Effect of Topical Brimonidine on Alcohol-Induced Flushing in Asian Individuals: A Randomized Clinical Trial

JAMA Dermatol. 2020 Feb 1;156(2):182-185. doi: 10.1001/jamadermatol.2019.3508.


Importance: Alcohol flushing syndrome (AFS, also known as Asian glow and Asian flush) affects 20% to 47% of East Asians and causes significant psychosocial distress. There are no approved treatments for this condition.

Objective: To determine whether brimonidine gel, 0.33%, decreases facial erythema in patients with AFS after consumption of alcohol.

Design, setting, and participants: In this randomized clinical trial, 20 healthy volunteers of East Asian descent with a self-reported history of AFS were recruited between April 2018 and March 2019.

Interventions: Participants were randomized to application of brimonidine gel to either the left or right half of their face. Placebo control was applied to the opposite side. After 30 minutes, participants ingested alcohol.

Main outcomes and measures: Outcomes were specified before data collection. The difference in erythema between the treated and placebo side of each participant's face was measured 60 minutes after drug application (primary outcome) and at 90 and 120 minutes after drug application (secondary outcomes). Participants were asked to rate their likelihood of using the medication again and their likelihood of recommending the medication to a friend on a scale of 0 to 10.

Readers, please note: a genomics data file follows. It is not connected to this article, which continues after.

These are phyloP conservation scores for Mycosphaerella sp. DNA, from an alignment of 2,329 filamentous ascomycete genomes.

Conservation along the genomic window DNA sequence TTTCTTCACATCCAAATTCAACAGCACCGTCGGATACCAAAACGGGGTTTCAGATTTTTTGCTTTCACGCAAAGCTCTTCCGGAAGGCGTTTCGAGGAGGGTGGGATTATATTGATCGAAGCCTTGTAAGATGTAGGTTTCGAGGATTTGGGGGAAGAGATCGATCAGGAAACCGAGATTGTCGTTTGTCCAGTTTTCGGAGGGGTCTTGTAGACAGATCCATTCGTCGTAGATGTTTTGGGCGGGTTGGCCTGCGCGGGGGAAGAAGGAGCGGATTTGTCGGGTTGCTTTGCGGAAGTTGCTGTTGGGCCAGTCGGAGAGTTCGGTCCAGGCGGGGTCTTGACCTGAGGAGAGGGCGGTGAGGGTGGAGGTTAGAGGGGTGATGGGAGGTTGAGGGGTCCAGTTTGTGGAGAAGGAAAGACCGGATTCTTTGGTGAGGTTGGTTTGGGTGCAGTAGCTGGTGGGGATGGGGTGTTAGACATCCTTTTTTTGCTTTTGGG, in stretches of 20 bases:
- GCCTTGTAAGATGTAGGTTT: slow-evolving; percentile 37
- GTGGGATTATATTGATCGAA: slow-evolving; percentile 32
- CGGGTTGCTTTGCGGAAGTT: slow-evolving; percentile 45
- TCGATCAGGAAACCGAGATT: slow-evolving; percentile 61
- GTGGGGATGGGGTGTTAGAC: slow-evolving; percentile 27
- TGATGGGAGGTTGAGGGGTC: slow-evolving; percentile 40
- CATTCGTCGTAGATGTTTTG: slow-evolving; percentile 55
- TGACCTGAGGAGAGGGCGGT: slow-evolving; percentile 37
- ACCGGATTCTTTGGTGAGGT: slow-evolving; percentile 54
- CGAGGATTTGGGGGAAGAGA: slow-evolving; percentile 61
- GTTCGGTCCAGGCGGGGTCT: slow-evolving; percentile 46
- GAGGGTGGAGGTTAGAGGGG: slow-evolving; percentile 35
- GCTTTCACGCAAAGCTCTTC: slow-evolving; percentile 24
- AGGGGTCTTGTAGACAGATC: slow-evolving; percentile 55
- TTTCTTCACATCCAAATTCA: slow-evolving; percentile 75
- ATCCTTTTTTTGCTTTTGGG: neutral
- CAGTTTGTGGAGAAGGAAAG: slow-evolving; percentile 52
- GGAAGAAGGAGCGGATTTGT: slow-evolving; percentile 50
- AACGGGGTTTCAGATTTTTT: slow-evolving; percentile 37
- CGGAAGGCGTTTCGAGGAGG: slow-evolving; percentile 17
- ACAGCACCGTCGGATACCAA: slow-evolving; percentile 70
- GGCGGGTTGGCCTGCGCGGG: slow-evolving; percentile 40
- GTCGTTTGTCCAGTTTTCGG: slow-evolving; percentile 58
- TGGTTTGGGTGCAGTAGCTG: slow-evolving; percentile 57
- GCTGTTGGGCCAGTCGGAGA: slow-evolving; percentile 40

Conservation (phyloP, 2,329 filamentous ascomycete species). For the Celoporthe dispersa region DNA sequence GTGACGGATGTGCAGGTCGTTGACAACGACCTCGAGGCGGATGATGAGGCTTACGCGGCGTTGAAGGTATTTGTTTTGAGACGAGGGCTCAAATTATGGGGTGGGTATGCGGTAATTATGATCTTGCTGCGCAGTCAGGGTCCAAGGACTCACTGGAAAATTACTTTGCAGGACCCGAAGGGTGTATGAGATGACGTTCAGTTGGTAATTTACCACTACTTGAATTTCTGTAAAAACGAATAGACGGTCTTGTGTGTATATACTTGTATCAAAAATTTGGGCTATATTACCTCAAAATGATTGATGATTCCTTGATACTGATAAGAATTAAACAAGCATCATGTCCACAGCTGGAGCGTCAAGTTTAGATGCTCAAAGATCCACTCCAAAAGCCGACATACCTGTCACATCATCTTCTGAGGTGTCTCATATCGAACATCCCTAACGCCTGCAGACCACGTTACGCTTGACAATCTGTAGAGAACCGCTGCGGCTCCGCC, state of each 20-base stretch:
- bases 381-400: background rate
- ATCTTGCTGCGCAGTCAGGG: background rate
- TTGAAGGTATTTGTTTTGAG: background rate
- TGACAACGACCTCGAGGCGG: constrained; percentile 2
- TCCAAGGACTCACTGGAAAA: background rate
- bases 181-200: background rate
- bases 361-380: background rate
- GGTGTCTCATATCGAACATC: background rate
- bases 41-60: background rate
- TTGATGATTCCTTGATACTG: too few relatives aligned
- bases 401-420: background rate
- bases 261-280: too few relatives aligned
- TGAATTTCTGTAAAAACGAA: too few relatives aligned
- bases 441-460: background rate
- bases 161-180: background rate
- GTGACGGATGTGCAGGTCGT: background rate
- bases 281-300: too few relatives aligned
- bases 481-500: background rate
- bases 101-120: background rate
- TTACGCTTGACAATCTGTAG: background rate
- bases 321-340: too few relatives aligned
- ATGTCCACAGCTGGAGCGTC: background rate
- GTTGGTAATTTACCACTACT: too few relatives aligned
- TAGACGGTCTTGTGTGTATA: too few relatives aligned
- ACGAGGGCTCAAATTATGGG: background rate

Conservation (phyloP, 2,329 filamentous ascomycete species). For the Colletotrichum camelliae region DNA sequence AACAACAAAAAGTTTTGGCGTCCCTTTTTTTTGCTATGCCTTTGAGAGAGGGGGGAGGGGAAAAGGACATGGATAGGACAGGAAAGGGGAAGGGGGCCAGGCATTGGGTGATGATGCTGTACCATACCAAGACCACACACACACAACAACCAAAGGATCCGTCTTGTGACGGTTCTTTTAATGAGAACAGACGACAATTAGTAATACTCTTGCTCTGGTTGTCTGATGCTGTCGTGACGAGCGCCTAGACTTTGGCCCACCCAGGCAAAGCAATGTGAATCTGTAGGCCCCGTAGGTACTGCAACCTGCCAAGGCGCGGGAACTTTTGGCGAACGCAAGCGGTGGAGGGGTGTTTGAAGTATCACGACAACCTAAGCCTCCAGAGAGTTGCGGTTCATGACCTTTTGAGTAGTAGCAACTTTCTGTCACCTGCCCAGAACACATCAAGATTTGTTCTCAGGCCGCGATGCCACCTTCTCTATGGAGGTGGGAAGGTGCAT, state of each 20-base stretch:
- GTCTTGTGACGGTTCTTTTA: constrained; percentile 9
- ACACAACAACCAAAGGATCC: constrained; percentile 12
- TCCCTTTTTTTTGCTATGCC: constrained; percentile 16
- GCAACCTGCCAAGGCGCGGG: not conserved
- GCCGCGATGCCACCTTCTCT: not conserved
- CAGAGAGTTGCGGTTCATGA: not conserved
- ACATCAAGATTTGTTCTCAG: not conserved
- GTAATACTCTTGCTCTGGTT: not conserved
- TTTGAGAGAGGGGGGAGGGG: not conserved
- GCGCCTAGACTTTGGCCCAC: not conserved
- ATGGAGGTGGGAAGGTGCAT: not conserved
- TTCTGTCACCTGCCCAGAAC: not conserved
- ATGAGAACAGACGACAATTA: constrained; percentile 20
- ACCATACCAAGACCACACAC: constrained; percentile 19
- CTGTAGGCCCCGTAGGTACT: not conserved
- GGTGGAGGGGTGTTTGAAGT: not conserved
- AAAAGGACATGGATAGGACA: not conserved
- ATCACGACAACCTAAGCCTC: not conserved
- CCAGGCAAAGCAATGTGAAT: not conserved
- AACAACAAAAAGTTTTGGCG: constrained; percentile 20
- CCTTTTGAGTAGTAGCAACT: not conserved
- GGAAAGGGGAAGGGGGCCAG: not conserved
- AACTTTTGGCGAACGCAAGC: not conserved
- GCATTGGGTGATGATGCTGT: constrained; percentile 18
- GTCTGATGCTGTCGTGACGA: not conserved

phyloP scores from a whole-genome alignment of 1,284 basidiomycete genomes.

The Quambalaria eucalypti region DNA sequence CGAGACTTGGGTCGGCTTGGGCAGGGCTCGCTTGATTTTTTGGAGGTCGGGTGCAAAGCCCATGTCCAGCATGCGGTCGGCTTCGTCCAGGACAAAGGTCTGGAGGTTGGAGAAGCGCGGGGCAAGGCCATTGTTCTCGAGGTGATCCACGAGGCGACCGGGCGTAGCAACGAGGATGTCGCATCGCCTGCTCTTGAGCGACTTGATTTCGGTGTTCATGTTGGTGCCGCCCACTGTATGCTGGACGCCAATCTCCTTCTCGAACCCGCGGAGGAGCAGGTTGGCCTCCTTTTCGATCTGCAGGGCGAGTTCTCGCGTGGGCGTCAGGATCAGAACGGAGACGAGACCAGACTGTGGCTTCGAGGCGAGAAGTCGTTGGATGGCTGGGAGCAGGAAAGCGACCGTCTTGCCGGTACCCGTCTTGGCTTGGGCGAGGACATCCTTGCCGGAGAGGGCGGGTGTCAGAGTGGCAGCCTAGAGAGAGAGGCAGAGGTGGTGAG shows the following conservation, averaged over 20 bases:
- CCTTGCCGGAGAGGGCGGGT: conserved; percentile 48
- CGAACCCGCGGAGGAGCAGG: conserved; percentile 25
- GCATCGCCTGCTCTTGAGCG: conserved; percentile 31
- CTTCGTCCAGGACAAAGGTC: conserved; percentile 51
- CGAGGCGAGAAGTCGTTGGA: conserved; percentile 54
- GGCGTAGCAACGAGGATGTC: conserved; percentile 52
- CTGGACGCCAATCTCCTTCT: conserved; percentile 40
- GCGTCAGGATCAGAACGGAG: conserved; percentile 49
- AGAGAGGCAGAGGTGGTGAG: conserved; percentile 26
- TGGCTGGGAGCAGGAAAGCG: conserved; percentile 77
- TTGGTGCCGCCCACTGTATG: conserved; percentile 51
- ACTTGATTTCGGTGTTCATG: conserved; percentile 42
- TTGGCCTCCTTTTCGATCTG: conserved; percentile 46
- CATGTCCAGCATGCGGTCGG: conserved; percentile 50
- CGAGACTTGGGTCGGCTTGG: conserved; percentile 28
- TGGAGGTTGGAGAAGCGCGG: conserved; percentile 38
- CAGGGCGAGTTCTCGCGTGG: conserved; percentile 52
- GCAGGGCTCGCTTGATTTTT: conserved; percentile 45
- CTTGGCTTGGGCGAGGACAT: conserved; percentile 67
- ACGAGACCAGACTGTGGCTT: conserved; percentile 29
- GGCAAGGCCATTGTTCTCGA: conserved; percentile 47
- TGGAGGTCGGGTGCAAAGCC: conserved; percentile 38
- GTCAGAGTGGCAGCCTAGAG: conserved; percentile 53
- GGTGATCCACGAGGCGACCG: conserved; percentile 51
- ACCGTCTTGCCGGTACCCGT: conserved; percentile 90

Results: The mean (SD) age of the 20 individuals enrolled in the study was 30.5 (8.4) years, and there were 10 women (50%). There was a significant difference in erythema at 60 minutes after drug application as measured by the difference in Clinician Erythema Assessment score (2.1; 95% CI, 1.5-2.71; P < .001) and by the difference in Subject Self-Assessment score (1.7; 95% CI, 1.1- 2.3; P < .001). This effect persisted at 90 and 120 minutes. Individuals were likely to use the medication again (7.2; 95% CI, 6.0-8.3) and would also recommend it to a friend (7.6; 95% CI, 6.5-8.6).

Conclusions and relevance: This study demonstrates that brimonidine gel is effective in reducing the facial erythema of AFS. Patients with psychosocial distress due to AFS may benefit from treatment with brimonidine.

Trial registration: ClinicalTrials.gov identifier: NCT03497442.

Publication types

  • Randomized Controlled Trial
  • Research Support, Non-U.S. Gov't

MeSH terms

  • Administration, Cutaneous
  • Adult
  • Alcohol Drinking / adverse effects*
  • Asian Continental Ancestry Group
  • Brimonidine Tartrate / administration & dosage*
  • Brimonidine Tartrate / pharmacology
  • Double-Blind Method
  • Ethanol / administration & dosage
  • Ethanol / adverse effects*
  • Female
  • Flushing / etiology
  • Flushing / prevention & control*
  • Gels
  • Humans
  • Male
  • Prospective Studies
  • Young Adult


  • Gels
  • Ethanol
  • Brimonidine Tartrate

Associated data

  • ClinicalTrials.gov/NCT03497442